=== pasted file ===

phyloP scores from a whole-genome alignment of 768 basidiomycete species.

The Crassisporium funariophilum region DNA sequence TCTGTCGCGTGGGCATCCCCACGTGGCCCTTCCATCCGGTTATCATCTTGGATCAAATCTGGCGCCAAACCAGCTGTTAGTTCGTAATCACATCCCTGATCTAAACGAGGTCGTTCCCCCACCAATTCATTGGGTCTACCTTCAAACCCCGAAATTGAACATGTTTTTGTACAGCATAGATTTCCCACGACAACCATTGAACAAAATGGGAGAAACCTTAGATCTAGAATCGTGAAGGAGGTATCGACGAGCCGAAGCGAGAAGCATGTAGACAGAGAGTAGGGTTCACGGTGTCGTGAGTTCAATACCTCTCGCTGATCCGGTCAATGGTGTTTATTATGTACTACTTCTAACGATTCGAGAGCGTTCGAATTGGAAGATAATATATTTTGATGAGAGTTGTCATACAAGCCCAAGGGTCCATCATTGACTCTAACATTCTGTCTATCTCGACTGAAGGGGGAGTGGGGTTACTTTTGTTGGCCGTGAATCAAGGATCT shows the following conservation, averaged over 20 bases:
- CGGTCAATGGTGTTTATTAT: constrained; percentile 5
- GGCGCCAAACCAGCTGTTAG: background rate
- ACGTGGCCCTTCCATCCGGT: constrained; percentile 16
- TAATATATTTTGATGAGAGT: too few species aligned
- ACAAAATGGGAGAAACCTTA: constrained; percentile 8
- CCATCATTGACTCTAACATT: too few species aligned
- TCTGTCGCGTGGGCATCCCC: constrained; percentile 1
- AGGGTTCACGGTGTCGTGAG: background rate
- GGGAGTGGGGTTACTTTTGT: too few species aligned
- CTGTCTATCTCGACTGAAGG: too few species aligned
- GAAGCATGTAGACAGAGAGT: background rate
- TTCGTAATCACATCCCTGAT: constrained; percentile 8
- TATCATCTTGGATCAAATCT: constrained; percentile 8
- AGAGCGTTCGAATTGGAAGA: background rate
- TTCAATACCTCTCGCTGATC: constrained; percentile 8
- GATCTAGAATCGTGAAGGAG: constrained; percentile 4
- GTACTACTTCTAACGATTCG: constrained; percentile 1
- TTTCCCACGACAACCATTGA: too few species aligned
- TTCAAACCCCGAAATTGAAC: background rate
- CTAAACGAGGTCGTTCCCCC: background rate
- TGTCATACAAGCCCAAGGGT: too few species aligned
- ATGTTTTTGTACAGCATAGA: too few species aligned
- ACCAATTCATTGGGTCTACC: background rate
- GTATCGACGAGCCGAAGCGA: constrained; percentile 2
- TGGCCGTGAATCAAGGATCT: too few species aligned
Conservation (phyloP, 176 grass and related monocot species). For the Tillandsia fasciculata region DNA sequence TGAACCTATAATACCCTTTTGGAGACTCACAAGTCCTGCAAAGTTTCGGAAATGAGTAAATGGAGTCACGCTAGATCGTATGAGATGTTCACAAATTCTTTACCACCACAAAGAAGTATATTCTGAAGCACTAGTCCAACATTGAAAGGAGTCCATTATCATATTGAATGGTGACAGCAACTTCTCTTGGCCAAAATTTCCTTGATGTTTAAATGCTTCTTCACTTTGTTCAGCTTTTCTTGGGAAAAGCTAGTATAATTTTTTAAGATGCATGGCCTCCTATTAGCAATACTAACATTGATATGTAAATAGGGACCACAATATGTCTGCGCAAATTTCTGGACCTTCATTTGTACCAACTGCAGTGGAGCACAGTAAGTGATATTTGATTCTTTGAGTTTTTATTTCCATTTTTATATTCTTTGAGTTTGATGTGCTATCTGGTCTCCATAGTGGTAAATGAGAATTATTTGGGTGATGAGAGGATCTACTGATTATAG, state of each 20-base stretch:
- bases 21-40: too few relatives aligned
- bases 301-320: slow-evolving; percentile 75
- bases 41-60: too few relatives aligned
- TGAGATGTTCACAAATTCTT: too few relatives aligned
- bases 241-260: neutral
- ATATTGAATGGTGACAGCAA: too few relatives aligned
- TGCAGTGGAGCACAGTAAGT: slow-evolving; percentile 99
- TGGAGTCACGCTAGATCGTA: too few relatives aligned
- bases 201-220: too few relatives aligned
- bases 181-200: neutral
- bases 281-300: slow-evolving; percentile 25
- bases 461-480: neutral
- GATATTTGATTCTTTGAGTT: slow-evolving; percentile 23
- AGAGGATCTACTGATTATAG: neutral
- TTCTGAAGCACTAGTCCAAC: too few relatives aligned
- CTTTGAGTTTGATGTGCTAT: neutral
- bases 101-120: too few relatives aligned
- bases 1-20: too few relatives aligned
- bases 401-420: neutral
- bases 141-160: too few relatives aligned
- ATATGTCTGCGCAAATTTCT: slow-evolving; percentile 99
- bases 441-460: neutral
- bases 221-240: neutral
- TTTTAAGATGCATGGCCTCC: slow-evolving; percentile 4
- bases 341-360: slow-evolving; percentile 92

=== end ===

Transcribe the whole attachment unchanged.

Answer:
phyloP scores from a whole-genome alignment of 768 basidiomycete species.

The Crassisporium funariophilum region DNA sequence TCTGTCGCGTGGGCATCCCCACGTGGCCCTTCCATCCGGTTATCATCTTGGATCAAATCTGGCGCCAAACCAGCTGTTAGTTCGTAATCACATCCCTGATCTAAACGAGGTCGTTCCCCCACCAATTCATTGGGTCTACCTTCAAACCCCGAAATTGAACATGTTTTTGTACAGCATAGATTTCCCACGACAACCATTGAACAAAATGGGAGAAACCTTAGATCTAGAATCGTGAAGGAGGTATCGACGAGCCGAAGCGAGAAGCATGTAGACAGAGAGTAGGGTTCACGGTGTCGTGAGTTCAATACCTCTCGCTGATCCGGTCAATGGTGTTTATTATGTACTACTTCTAACGATTCGAGAGCGTTCGAATTGGAAGATAATATATTTTGATGAGAGTTGTCATACAAGCCCAAGGGTCCATCATTGACTCTAACATTCTGTCTATCTCGACTGAAGGGGGAGTGGGGTTACTTTTGTTGGCCGTGAATCAAGGATCT shows the following conservation, averaged over 20 bases:
- CGGTCAATGGTGTTTATTAT: constrained; percentile 5
- GGCGCCAAACCAGCTGTTAG: background rate
- ACGTGGCCCTTCCATCCGGT: constrained; percentile 16
- TAATATATTTTGATGAGAGT: too few species aligned
- ACAAAATGGGAGAAACCTTA: constrained; percentile 8
- CCATCATTGACTCTAACATT: too few species aligned
- TCTGTCGCGTGGGCATCCCC: constrained; percentile 1
- AGGGTTCACGGTGTCGTGAG: background rate
- GGGAGTGGGGTTACTTTTGT: too few species aligned
- CTGTCTATCTCGACTGAAGG: too few species aligned
- GAAGCATGTAGACAGAGAGT: background rate
- TTCGTAATCACATCCCTGAT: constrained; percentile 8
- TATCATCTTGGATCAAATCT: constrained; percentile 8
- AGAGCGTTCGAATTGGAAGA: background rate
- TTCAATACCTCTCGCTGATC: constrained; percentile 8
- GATCTAGAATCGTGAAGGAG: constrained; percentile 4
- GTACTACTTCTAACGATTCG: constrained; percentile 1
- TTTCCCACGACAACCATTGA: too few species aligned
- TTCAAACCCCGAAATTGAAC: background rate
- CTAAACGAGGTCGTTCCCCC: background rate
- TGTCATACAAGCCCAAGGGT: too few species aligned
- ATGTTTTTGTACAGCATAGA: too few species aligned
- ACCAATTCATTGGGTCTACC: background rate
- GTATCGACGAGCCGAAGCGA: constrained; percentile 2
- TGGCCGTGAATCAAGGATCT: too few species aligned
Conservation (phyloP, 176 grass and related monocot species). For the Tillandsia fasciculata region DNA sequence TGAACCTATAATACCCTTTTGGAGACTCACAAGTCCTGCAAAGTTTCGGAAATGAGTAAATGGAGTCACGCTAGATCGTATGAGATGTTCACAAATTCTTTACCACCACAAAGAAGTATATTCTGAAGCACTAGTCCAACATTGAAAGGAGTCCATTATCATATTGAATGGTGACAGCAACTTCTCTTGGCCAAAATTTCCTTGATGTTTAAATGCTTCTTCACTTTGTTCAGCTTTTCTTGGGAAAAGCTAGTATAATTTTTTAAGATGCATGGCCTCCTATTAGCAATACTAACATTGATATGTAAATAGGGACCACAATATGTCTGCGCAAATTTCTGGACCTTCATTTGTACCAACTGCAGTGGAGCACAGTAAGTGATATTTGATTCTTTGAGTTTTTATTTCCATTTTTATATTCTTTGAGTTTGATGTGCTATCTGGTCTCCATAGTGGTAAATGAGAATTATTTGGGTGATGAGAGGATCTACTGATTATAG, state of each 20-base stretch:
- bases 21-40: too few relatives aligned
- bases 301-320: slow-evolving; percentile 75
- bases 41-60: too few relatives aligned
- TGAGATGTTCACAAATTCTT: too few relatives aligned
- bases 241-260: neutral
- ATATTGAATGGTGACAGCAA: too few relatives aligned
- TGCAGTGGAGCACAGTAAGT: slow-evolving; percentile 99
- TGGAGTCACGCTAGATCGTA: too few relatives aligned
- bases 201-220: too few relatives aligned
- bases 181-200: neutral
- bases 281-300: slow-evolving; percentile 25
- bases 461-480: neutral
- GATATTTGATTCTTTGAGTT: slow-evolving; percentile 23
- AGAGGATCTACTGATTATAG: neutral
- TTCTGAAGCACTAGTCCAAC: too few relatives aligned
- CTTTGAGTTTGATGTGCTAT: neutral
- bases 101-120: too few relatives aligned
- bases 1-20: too few relatives aligned
- bases 401-420: neutral
- bases 141-160: too few relatives aligned
- ATATGTCTGCGCAAATTTCT: slow-evolving; percentile 99
- bases 441-460: neutral
- bases 221-240: neutral
- TTTTAAGATGCATGGCCTCC: slow-evolving; percentile 4
- bases 341-360: slow-evolving; percentile 92